In late January 2022, North Korea watchers noticed the Hermit Kingdom begin to see some connectivity issues with its internet access. All of its websites began to shut down, its main servers went offline, and suddenly North Korea was as digitally disconnected to the rest of the world as it is physically disconnected.
It wasn’t some foreign intelligence service trying to stop it from conducting missile tests or wiping out its nuclear program. It wasn’t the United States military trying to disrupt the operations of the North Korean People’s Army. It was one American hacker, trying to send a message to Kim Jong-Un’s legion of hackers.
If you come at the king, you’d best not miss.
This particular hacker, called P4x, was himself the victim of a hacking campaign that originated in North Korea. The communist hackers were carrying out a reign of terror against leading hacking researchers in the West, an attempt to steal their own hacking tools and insider knowledge about system vulnerabilities.
P4x prevented them from gaining anything of value, but was pretty miffed that a bunch of state-sponsored computer geeks were personally targeting him. He was even more upset that the U.S. government wasn’t going to do anything about it, either in terms of bolstering information security or going on the digital offensive.
So after a year of waiting and no action coming from the federal government, P4x decided he was going to do something about it himself. In an article from WIRED, P4x claimed responsibility and showed proof that it was his attack, but opted not to disclose his real identity for reasons that should be obvious.
“I want them to understand that if you come at us, it means some of your infrastructure is going down for a while,” he told the digital news service.
The hacker was able to infiltrate North Korean computer systems because he found critical vulnerabilities in the handful of servers and routers that run the DPRK’s internet connections. Those vulnerabilities allowed him to single-handedly launch denial-of-service attacks and knock those servers offline. North Korea also uses very old software to run much of its digital infrastructure, leaving it vulnerable to attacks that have long been patched up elsewhere in the world.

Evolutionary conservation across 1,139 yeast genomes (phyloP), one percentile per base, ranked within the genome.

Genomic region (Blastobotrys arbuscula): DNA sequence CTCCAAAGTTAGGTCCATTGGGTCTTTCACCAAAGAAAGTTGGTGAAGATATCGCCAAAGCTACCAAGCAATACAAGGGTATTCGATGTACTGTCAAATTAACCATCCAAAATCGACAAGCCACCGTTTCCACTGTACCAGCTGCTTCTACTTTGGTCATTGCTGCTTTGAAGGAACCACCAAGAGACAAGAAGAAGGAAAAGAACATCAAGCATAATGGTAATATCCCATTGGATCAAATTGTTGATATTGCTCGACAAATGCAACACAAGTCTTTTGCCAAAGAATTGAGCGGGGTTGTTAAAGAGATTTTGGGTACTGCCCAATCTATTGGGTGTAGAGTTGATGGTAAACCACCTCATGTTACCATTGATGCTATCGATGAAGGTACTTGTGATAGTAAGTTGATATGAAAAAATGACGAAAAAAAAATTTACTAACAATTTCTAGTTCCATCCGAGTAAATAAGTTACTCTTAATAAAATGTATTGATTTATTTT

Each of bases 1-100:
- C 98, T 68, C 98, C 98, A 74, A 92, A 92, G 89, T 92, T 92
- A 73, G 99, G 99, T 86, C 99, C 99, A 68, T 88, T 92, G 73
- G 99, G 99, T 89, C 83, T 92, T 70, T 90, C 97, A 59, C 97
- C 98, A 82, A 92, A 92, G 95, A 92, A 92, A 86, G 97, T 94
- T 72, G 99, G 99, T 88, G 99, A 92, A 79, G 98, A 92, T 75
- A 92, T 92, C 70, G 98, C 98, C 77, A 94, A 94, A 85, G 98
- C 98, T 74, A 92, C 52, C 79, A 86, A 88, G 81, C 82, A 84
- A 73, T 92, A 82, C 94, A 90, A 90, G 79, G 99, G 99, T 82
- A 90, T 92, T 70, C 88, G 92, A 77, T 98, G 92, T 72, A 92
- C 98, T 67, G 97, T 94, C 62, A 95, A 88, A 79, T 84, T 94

For him, it was almost too easy. “Ancient” software and North Korea’s own, state-made operating system made it easy for him to automate his attacks, detecting which servers have been restored as they’re restored, and bringing them down again. P4x says it was like running a small- to medium-penetration test, like the kind he might do for a client’s own servers.
If you don’t know what that means, it’s a relatively simple effort on the part of P4x, and a devastating loss to the North Koreans. For two weeks, P4x single-handedly wreaked havoc on North Korea-based servers with very little effort for mass effect. Internet access, email, and web hosting were all shut down, and North Korea’s own infrastructure prevented any means of routing in access from outside the country.
It’s the largest-scale cyber attack committed by any single hacker in the history of cyber warfare, and P4x is doing it while watching Alien movies and eating Fritos in his pajamas. If you’ve been playing Call of Duty with a Korean player who suddenly disappeared mid-January, you might have been playing with Kim Jong-Un. Read the entire article on P4x’s one-man war against North Korea on WIRED.